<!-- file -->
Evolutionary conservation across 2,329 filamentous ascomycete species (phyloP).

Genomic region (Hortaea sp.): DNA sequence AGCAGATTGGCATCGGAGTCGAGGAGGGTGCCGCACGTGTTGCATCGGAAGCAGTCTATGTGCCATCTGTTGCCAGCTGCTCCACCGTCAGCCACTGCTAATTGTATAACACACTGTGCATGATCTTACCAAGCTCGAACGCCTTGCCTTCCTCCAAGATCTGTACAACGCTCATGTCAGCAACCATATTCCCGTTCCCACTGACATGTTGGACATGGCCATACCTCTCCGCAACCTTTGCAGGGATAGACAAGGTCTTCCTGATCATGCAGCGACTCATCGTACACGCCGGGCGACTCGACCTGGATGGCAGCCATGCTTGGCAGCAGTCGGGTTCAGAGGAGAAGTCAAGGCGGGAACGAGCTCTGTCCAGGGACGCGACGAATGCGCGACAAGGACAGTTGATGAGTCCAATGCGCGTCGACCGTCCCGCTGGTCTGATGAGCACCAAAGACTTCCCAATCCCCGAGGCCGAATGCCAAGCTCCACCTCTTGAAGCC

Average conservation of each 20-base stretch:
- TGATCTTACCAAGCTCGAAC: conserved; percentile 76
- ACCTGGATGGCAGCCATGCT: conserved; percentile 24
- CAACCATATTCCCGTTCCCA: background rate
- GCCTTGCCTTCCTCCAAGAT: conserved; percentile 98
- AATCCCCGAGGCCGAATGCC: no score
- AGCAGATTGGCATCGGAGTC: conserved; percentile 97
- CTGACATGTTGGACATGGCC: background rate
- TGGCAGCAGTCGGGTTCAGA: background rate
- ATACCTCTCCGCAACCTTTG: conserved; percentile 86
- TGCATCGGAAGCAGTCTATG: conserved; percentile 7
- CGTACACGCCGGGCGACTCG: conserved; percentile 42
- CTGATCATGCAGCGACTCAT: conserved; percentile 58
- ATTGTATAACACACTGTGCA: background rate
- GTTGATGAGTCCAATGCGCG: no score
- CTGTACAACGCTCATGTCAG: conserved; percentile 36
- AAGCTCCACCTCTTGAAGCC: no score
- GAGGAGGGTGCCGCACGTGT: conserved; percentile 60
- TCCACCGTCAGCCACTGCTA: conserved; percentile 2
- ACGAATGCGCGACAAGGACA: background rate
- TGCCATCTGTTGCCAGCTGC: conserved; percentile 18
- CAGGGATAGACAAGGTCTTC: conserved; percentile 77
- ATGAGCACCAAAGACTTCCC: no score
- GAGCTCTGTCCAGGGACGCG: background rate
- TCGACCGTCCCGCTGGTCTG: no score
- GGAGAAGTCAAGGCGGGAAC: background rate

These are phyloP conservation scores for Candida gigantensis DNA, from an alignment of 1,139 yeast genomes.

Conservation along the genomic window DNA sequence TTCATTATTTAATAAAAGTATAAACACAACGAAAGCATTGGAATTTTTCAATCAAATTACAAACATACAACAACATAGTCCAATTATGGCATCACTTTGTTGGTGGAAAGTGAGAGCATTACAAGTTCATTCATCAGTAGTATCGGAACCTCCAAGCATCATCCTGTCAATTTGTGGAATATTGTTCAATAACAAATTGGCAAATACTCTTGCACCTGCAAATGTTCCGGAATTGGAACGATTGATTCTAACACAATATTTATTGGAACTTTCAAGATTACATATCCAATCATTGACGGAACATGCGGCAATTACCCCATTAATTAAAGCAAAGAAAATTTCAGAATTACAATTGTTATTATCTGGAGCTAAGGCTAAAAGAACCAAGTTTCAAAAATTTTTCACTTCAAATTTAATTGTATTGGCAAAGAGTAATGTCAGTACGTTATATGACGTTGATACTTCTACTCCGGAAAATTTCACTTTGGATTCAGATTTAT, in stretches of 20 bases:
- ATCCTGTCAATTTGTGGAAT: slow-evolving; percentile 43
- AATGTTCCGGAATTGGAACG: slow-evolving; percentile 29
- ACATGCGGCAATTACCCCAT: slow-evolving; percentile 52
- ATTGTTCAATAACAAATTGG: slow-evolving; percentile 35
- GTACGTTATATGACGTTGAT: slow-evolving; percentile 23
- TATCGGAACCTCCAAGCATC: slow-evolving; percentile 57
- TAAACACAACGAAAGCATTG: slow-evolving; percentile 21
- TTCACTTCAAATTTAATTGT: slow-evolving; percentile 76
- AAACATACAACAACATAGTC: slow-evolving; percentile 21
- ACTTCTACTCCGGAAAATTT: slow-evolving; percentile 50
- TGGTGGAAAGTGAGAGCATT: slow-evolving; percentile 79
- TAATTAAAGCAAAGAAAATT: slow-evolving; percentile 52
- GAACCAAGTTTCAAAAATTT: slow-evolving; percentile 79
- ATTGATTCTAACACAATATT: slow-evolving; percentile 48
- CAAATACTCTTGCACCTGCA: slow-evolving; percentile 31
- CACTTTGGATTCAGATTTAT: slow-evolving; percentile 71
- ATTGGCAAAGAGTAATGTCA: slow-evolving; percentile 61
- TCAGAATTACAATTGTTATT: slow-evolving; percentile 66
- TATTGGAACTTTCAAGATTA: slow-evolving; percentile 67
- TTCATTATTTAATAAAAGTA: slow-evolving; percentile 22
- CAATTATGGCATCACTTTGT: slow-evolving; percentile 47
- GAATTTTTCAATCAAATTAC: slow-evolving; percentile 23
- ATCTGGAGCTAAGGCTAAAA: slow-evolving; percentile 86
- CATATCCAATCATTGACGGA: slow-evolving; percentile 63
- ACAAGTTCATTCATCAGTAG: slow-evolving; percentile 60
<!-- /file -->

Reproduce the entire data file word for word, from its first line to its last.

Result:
Evolutionary conservation across 2,329 filamentous ascomycete species (phyloP).

Genomic region (Hortaea sp.): DNA sequence AGCAGATTGGCATCGGAGTCGAGGAGGGTGCCGCACGTGTTGCATCGGAAGCAGTCTATGTGCCATCTGTTGCCAGCTGCTCCACCGTCAGCCACTGCTAATTGTATAACACACTGTGCATGATCTTACCAAGCTCGAACGCCTTGCCTTCCTCCAAGATCTGTACAACGCTCATGTCAGCAACCATATTCCCGTTCCCACTGACATGTTGGACATGGCCATACCTCTCCGCAACCTTTGCAGGGATAGACAAGGTCTTCCTGATCATGCAGCGACTCATCGTACACGCCGGGCGACTCGACCTGGATGGCAGCCATGCTTGGCAGCAGTCGGGTTCAGAGGAGAAGTCAAGGCGGGAACGAGCTCTGTCCAGGGACGCGACGAATGCGCGACAAGGACAGTTGATGAGTCCAATGCGCGTCGACCGTCCCGCTGGTCTGATGAGCACCAAAGACTTCCCAATCCCCGAGGCCGAATGCCAAGCTCCACCTCTTGAAGCC

Average conservation of each 20-base stretch:
- TGATCTTACCAAGCTCGAAC: conserved; percentile 76
- ACCTGGATGGCAGCCATGCT: conserved; percentile 24
- CAACCATATTCCCGTTCCCA: background rate
- GCCTTGCCTTCCTCCAAGAT: conserved; percentile 98
- AATCCCCGAGGCCGAATGCC: no score
- AGCAGATTGGCATCGGAGTC: conserved; percentile 97
- CTGACATGTTGGACATGGCC: background rate
- TGGCAGCAGTCGGGTTCAGA: background rate
- ATACCTCTCCGCAACCTTTG: conserved; percentile 86
- TGCATCGGAAGCAGTCTATG: conserved; percentile 7
- CGTACACGCCGGGCGACTCG: conserved; percentile 42
- CTGATCATGCAGCGACTCAT: conserved; percentile 58
- ATTGTATAACACACTGTGCA: background rate
- GTTGATGAGTCCAATGCGCG: no score
- CTGTACAACGCTCATGTCAG: conserved; percentile 36
- AAGCTCCACCTCTTGAAGCC: no score
- GAGGAGGGTGCCGCACGTGT: conserved; percentile 60
- TCCACCGTCAGCCACTGCTA: conserved; percentile 2
- ACGAATGCGCGACAAGGACA: background rate
- TGCCATCTGTTGCCAGCTGC: conserved; percentile 18
- CAGGGATAGACAAGGTCTTC: conserved; percentile 77
- ATGAGCACCAAAGACTTCCC: no score
- GAGCTCTGTCCAGGGACGCG: background rate
- TCGACCGTCCCGCTGGTCTG: no score
- GGAGAAGTCAAGGCGGGAAC: background rate

These are phyloP conservation scores for Candida gigantensis DNA, from an alignment of 1,139 yeast genomes.

Conservation along the genomic window DNA sequence TTCATTATTTAATAAAAGTATAAACACAACGAAAGCATTGGAATTTTTCAATCAAATTACAAACATACAACAACATAGTCCAATTATGGCATCACTTTGTTGGTGGAAAGTGAGAGCATTACAAGTTCATTCATCAGTAGTATCGGAACCTCCAAGCATCATCCTGTCAATTTGTGGAATATTGTTCAATAACAAATTGGCAAATACTCTTGCACCTGCAAATGTTCCGGAATTGGAACGATTGATTCTAACACAATATTTATTGGAACTTTCAAGATTACATATCCAATCATTGACGGAACATGCGGCAATTACCCCATTAATTAAAGCAAAGAAAATTTCAGAATTACAATTGTTATTATCTGGAGCTAAGGCTAAAAGAACCAAGTTTCAAAAATTTTTCACTTCAAATTTAATTGTATTGGCAAAGAGTAATGTCAGTACGTTATATGACGTTGATACTTCTACTCCGGAAAATTTCACTTTGGATTCAGATTTAT, in stretches of 20 bases:
- ATCCTGTCAATTTGTGGAAT: slow-evolving; percentile 43
- AATGTTCCGGAATTGGAACG: slow-evolving; percentile 29
- ACATGCGGCAATTACCCCAT: slow-evolving; percentile 52
- ATTGTTCAATAACAAATTGG: slow-evolving; percentile 35
- GTACGTTATATGACGTTGAT: slow-evolving; percentile 23
- TATCGGAACCTCCAAGCATC: slow-evolving; percentile 57
- TAAACACAACGAAAGCATTG: slow-evolving; percentile 21
- TTCACTTCAAATTTAATTGT: slow-evolving; percentile 76
- AAACATACAACAACATAGTC: slow-evolving; percentile 21
- ACTTCTACTCCGGAAAATTT: slow-evolving; percentile 50
- TGGTGGAAAGTGAGAGCATT: slow-evolving; percentile 79
- TAATTAAAGCAAAGAAAATT: slow-evolving; percentile 52
- GAACCAAGTTTCAAAAATTT: slow-evolving; percentile 79
- ATTGATTCTAACACAATATT: slow-evolving; percentile 48
- CAAATACTCTTGCACCTGCA: slow-evolving; percentile 31
- CACTTTGGATTCAGATTTAT: slow-evolving; percentile 71
- ATTGGCAAAGAGTAATGTCA: slow-evolving; percentile 61
- TCAGAATTACAATTGTTATT: slow-evolving; percentile 66
- TATTGGAACTTTCAAGATTA: slow-evolving; percentile 67
- TTCATTATTTAATAAAAGTA: slow-evolving; percentile 22
- CAATTATGGCATCACTTTGT: slow-evolving; percentile 47
- GAATTTTTCAATCAAATTAC: slow-evolving; percentile 23
- ATCTGGAGCTAAGGCTAAAA: slow-evolving; percentile 86
- CATATCCAATCATTGACGGA: slow-evolving; percentile 63
- ACAAGTTCATTCATCAGTAG: slow-evolving; percentile 60